They have identified the monster who has been beheading men in the dessert. In these horrific videos, the men are wearing orange jump suits and the killer is dressed in black, sleek monster fashion to be admired/emulated by all his FB friends around the world.
Let us not give this criminal/terrorist a name or wonder with endless interviews what he was like as a boy, how he turned from the sweetest child into a monster. He and others like him must be stopped, as Hitler had to be stopped. Are these killings any less planned? Any less awful?
And I could go on, but have promised myself to take a break from the news—print and electronic—from the images of beheadings and all the geopolitics associated with them.
Is it possible for a writer to ignore what is going on in the world? Or for any artist? Can we create a work so insulated that it glows serenely in a utopian, cosmic firmament? How did Murdoch manage “By the Sea, By the Sea,” for example. Or Naipaul, how did he explain to himself “The Enigma of Arrival?” These are books of descriptive pastoral contentment and they are utterly relaxing. Perhaps these writers took a respite from beheadings, metaphorically speaking. We all need that. Is it any wonder that the renaissance in cable/tv programs keeps us glued week after binging week? What are your favorites, dear reader?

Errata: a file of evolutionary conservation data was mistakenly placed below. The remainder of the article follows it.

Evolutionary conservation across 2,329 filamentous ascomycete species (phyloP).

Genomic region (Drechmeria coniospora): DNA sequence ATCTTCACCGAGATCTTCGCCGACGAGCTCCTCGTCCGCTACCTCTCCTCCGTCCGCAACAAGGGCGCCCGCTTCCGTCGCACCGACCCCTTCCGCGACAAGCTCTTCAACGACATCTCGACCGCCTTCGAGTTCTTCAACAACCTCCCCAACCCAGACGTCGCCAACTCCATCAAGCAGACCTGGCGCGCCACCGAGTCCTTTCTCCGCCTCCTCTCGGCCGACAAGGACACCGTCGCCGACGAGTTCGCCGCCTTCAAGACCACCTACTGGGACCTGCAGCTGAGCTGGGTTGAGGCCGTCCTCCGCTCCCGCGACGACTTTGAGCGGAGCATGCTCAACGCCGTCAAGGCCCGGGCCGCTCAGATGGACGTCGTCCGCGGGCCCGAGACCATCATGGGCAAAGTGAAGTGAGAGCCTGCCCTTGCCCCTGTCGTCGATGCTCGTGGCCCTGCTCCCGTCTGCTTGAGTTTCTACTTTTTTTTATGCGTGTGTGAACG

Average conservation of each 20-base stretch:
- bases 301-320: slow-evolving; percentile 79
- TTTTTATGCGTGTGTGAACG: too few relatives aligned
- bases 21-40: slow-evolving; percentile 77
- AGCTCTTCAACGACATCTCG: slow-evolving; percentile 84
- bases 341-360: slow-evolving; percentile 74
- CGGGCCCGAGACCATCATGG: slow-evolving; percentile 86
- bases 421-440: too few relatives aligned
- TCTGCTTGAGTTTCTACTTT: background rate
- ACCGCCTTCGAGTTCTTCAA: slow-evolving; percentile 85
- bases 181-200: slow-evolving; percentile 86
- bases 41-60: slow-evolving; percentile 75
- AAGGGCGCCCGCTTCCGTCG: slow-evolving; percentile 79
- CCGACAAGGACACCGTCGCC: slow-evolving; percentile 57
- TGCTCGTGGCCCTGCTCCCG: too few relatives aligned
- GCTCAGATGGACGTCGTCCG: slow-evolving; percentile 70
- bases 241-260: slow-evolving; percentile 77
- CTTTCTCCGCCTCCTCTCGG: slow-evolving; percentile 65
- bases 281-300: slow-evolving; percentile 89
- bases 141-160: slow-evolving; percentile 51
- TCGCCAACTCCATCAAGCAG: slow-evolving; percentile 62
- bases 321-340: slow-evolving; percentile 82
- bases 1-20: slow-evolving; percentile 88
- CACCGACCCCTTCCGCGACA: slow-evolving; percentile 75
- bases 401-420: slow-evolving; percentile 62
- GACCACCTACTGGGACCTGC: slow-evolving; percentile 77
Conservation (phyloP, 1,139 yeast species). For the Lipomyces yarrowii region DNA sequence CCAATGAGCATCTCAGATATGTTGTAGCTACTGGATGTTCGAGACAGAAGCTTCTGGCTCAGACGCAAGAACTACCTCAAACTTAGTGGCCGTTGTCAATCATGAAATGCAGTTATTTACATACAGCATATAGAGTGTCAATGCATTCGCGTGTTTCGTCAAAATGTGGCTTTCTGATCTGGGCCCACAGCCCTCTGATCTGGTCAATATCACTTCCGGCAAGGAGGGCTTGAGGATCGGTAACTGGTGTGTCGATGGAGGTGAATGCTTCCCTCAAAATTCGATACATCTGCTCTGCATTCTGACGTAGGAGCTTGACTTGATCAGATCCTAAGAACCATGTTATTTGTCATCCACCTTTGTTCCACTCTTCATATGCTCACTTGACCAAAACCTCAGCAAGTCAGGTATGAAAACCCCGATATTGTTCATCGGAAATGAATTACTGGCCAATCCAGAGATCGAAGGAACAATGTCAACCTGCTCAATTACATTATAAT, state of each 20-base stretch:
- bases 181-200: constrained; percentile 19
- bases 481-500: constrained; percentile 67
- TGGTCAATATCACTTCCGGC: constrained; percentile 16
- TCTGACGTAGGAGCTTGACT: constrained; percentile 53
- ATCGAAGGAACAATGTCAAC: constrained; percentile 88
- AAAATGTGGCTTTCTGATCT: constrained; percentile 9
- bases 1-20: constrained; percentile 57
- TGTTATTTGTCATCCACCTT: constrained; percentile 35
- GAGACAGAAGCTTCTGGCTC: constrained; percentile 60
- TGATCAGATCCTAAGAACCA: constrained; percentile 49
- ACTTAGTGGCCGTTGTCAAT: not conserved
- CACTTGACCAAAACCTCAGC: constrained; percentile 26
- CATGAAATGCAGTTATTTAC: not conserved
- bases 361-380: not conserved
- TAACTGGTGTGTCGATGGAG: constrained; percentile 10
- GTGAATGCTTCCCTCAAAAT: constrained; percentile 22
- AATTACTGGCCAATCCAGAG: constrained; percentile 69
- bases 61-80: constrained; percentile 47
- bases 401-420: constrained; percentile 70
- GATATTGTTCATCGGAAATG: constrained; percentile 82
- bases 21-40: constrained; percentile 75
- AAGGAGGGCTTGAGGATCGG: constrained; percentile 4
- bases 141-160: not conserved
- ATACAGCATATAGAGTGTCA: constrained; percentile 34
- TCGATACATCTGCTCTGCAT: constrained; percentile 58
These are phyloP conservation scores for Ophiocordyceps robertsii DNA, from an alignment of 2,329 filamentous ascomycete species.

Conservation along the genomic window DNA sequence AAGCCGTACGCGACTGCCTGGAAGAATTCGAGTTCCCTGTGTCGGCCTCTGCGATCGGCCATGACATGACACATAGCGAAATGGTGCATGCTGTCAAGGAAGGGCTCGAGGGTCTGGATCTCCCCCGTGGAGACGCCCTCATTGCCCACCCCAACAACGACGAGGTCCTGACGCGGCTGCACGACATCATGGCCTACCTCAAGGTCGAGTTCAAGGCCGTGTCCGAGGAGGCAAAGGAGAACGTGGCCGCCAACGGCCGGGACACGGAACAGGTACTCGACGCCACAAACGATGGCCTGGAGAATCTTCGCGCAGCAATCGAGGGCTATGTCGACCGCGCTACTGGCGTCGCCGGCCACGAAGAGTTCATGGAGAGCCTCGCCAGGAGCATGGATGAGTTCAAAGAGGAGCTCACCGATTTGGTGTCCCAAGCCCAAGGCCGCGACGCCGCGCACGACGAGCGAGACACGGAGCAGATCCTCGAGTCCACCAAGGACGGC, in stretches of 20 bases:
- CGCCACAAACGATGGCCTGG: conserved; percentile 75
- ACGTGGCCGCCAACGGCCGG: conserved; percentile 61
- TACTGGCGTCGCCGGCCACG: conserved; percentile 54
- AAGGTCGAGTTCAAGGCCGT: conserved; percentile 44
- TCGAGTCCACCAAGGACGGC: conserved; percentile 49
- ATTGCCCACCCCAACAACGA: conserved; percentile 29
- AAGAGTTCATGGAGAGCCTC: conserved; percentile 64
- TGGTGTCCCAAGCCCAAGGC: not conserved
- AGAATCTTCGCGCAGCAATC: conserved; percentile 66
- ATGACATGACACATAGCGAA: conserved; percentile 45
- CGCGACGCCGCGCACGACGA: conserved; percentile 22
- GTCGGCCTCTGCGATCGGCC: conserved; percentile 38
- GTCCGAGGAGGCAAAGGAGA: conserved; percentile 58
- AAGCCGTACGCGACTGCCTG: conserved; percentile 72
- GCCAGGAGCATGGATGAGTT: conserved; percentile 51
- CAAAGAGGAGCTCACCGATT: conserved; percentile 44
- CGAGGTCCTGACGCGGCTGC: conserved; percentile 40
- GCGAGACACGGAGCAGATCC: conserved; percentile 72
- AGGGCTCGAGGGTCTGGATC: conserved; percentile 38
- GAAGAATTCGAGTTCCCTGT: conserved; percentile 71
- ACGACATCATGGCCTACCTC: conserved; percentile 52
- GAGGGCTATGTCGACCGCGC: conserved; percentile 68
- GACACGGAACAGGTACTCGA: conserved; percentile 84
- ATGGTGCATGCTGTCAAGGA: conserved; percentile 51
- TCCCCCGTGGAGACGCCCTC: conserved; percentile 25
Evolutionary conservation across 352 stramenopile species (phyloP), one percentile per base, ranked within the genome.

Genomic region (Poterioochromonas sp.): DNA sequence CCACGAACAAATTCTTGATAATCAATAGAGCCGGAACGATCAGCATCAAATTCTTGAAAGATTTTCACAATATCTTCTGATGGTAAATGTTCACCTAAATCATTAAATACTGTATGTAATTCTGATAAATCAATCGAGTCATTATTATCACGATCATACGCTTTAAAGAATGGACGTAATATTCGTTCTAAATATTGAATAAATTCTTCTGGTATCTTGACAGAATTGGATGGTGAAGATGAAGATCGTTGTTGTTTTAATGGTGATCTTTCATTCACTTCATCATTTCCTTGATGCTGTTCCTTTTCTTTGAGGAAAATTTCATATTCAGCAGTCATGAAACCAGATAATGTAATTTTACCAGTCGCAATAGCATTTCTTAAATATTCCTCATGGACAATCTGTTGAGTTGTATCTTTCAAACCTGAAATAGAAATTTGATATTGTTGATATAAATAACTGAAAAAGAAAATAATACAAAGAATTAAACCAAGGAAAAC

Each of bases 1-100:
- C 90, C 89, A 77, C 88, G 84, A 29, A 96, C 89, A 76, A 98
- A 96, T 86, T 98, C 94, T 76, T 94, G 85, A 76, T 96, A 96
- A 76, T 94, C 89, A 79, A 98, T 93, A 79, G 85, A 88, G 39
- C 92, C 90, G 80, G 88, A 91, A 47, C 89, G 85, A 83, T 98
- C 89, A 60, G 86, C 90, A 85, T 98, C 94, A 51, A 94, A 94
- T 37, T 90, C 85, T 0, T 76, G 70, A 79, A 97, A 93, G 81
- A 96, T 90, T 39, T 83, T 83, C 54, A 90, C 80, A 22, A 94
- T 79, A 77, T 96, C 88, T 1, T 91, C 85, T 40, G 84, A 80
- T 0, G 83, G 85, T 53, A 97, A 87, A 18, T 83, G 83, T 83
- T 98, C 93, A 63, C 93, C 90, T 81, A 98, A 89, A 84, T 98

In a PBS documentary I watched last night, Philip Roth, a dark comic writer who claims he has permanently retired from writing said, “You don’t have to look for suffering when you’re a writer. It will find you soon enough.”
And so I am ignoring the pressing concerns of the world today, or just for today. I turned off my computer before noon, I went for a swim, I met a friend for lunch, I bought some bananas, I washed the dishes. And I will turn on the television after I sign-off here to watch a favorite program or two. House of Cards, Season 3, Episode 1. I'll start with that. Read More